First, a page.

Residents of tourist towns in Australia‘s northeast on Thursday braced for flash flooding after Tropical Cyclone Jasper tore through the region, uprooting trees, leaving tens of thousands without power, and forcing evacuations and road closures.
Jasper pummelled the far north regions of Queensland state, home to several resorts along the world-famous Great Barrier Reef, after making landfall on Wednesday as a Category 2 storm, three rungs below the most dangerous wind speed level.
The storm, now downgraded to a tropical low, was tracking in a northwesterly direction toward the Gulf of Carpentaria, where it could intensify back to cyclonic strength over the weekend, Australia’s Bureau of Meteorology said in its latest update.
Despite the downgrade of the storm, the weather bureau warned residents in cyclone-hit regions that heavy rain was forecast there over the next 24 hours.
“This is an evolving situation and the rain hasn’t stopped yet and it’s likely to continue well into today and into this evening as well,” Laura Boekel, senior forecaster at the Bureau of Meteorology, said at a media briefing.
Some regions could pick up about 300 mm (a foot) of rain, raising the prospects of “life-threatening flash flooding,” Boekel said.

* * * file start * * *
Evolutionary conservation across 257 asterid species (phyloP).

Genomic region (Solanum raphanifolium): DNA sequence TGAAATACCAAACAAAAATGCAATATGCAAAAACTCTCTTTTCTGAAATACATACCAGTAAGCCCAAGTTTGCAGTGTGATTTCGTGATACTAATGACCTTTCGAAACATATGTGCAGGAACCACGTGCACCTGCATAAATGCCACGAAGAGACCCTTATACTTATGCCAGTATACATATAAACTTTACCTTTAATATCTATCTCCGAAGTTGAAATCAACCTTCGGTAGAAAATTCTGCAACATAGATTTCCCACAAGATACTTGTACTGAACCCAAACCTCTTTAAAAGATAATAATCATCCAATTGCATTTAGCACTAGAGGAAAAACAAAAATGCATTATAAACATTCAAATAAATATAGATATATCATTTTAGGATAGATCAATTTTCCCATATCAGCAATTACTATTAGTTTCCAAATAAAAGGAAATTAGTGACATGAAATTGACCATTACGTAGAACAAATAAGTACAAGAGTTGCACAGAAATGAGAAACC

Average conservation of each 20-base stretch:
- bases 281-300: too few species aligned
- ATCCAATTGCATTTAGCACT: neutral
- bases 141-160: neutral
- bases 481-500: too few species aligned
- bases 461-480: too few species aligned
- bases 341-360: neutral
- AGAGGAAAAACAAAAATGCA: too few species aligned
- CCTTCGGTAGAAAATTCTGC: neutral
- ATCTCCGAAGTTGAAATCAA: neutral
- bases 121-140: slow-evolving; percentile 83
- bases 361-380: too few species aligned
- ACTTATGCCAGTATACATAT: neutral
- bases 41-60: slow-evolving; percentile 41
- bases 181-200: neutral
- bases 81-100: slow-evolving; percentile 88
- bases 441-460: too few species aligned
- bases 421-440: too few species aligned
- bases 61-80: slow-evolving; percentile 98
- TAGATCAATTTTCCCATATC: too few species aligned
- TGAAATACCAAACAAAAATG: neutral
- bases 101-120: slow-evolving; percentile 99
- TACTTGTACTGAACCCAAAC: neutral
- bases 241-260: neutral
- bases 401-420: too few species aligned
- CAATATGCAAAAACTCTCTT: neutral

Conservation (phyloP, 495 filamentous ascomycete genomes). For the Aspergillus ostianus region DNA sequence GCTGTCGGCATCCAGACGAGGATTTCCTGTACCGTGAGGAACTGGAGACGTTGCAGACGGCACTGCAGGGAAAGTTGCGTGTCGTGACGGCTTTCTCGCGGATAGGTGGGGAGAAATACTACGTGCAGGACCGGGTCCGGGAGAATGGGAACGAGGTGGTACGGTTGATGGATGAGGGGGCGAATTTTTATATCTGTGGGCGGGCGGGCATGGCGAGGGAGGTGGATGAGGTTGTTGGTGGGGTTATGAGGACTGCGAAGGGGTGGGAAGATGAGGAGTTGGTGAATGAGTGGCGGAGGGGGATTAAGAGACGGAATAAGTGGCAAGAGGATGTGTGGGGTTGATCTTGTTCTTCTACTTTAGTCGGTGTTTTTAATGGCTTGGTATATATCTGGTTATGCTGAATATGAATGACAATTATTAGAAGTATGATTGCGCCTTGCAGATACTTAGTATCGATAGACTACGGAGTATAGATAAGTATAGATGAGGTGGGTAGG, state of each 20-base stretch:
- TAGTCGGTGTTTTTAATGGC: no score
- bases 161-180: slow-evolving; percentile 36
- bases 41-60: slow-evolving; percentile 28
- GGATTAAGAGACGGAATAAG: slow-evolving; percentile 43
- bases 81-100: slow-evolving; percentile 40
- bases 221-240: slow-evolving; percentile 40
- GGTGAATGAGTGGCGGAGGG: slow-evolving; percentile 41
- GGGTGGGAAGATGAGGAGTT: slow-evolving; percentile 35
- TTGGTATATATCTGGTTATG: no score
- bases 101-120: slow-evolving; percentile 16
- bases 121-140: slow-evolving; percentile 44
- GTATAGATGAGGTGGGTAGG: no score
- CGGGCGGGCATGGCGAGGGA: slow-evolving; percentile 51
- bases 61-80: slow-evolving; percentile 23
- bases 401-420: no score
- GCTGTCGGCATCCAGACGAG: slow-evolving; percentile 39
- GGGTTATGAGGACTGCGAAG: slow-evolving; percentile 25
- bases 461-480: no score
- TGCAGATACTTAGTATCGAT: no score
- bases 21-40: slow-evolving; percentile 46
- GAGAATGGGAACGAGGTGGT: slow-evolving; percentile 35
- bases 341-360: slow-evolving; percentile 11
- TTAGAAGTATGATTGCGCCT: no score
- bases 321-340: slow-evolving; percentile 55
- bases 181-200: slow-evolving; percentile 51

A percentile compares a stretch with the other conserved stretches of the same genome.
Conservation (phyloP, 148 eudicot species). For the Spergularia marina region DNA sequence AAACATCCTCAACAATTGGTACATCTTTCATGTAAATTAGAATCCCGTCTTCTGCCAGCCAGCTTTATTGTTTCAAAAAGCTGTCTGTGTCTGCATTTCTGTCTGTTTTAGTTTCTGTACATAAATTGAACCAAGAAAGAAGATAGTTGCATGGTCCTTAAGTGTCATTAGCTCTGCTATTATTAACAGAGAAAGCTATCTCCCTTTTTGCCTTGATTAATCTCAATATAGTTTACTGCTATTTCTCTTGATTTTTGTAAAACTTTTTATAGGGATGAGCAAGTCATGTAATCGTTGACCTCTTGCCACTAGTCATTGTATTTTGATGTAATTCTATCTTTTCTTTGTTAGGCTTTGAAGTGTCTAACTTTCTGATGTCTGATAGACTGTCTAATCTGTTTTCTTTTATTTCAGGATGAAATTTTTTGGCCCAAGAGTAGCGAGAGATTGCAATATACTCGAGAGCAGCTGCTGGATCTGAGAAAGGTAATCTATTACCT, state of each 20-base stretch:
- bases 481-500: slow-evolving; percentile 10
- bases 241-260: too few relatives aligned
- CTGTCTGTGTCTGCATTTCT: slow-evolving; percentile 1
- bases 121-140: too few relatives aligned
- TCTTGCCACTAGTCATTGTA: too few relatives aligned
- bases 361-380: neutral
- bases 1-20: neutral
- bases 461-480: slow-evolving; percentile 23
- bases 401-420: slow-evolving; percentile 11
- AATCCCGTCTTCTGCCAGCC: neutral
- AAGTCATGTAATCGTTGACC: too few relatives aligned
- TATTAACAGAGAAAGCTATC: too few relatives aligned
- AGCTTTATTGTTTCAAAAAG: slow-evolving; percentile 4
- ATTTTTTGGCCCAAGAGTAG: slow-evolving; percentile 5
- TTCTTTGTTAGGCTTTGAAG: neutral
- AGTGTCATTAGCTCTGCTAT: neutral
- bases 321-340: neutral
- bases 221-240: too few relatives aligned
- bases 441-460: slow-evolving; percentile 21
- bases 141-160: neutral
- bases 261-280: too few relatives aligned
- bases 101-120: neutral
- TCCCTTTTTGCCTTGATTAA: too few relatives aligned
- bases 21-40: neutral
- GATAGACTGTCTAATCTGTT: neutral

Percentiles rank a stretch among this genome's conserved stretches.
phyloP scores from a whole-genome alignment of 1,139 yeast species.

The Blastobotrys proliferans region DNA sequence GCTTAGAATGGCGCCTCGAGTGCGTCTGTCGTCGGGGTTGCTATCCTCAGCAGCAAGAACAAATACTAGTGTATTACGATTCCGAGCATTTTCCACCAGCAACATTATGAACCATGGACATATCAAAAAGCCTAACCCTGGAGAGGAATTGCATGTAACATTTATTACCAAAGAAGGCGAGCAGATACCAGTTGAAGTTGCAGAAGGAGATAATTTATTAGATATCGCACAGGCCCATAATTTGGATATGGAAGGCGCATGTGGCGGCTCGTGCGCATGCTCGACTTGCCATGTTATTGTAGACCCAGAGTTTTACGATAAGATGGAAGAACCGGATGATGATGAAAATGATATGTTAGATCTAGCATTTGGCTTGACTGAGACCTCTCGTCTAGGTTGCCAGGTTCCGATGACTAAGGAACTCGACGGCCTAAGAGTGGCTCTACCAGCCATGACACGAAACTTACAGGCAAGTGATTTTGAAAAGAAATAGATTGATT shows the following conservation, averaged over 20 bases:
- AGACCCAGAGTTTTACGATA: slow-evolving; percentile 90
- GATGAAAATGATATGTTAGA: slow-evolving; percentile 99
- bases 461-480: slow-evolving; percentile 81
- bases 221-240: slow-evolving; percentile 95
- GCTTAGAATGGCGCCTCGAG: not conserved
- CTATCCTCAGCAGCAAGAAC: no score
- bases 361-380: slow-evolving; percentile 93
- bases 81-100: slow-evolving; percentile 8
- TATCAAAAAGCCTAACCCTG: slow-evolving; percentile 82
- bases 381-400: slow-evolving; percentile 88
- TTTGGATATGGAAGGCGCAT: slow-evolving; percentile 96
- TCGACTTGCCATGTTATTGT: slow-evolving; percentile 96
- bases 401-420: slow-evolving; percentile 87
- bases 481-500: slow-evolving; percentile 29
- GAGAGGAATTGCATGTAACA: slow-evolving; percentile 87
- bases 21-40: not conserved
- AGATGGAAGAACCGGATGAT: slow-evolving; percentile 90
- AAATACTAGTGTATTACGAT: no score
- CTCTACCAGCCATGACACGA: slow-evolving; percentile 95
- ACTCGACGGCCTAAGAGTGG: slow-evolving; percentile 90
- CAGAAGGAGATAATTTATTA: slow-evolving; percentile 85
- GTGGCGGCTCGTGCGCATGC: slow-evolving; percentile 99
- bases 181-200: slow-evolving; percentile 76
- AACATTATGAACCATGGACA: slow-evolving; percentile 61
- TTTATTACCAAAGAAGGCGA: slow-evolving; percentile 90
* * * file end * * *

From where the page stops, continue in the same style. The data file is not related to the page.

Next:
About 40,000 properties are without power, operator Ergon Energy said. Television footage showed streets stacked with snapped trees and emergency crews looking to clear the debris.
Eight people stranded on the roof of a house were rescued from a flooded street near Port Douglas, local media reported.
Flights from Cairns Airport, the gateway to the Great Barrier Reef, could resume later on Thursday, officials said.
As authorities plan clean-up operations in the north, large swathes of neighbouring New South Wales state, in contrast, is bracing for a severe heat wave on Thursday, with temperatures set to hit around 40 degrees Celsius (104°F). A total fire ban has been issued for the Greater Sydney region.
Australia is under the influence of the El Nino phenomenon this summer, which can provoke extreme weather phenomena from wildfires to tropical cyclones and prolonged droughts.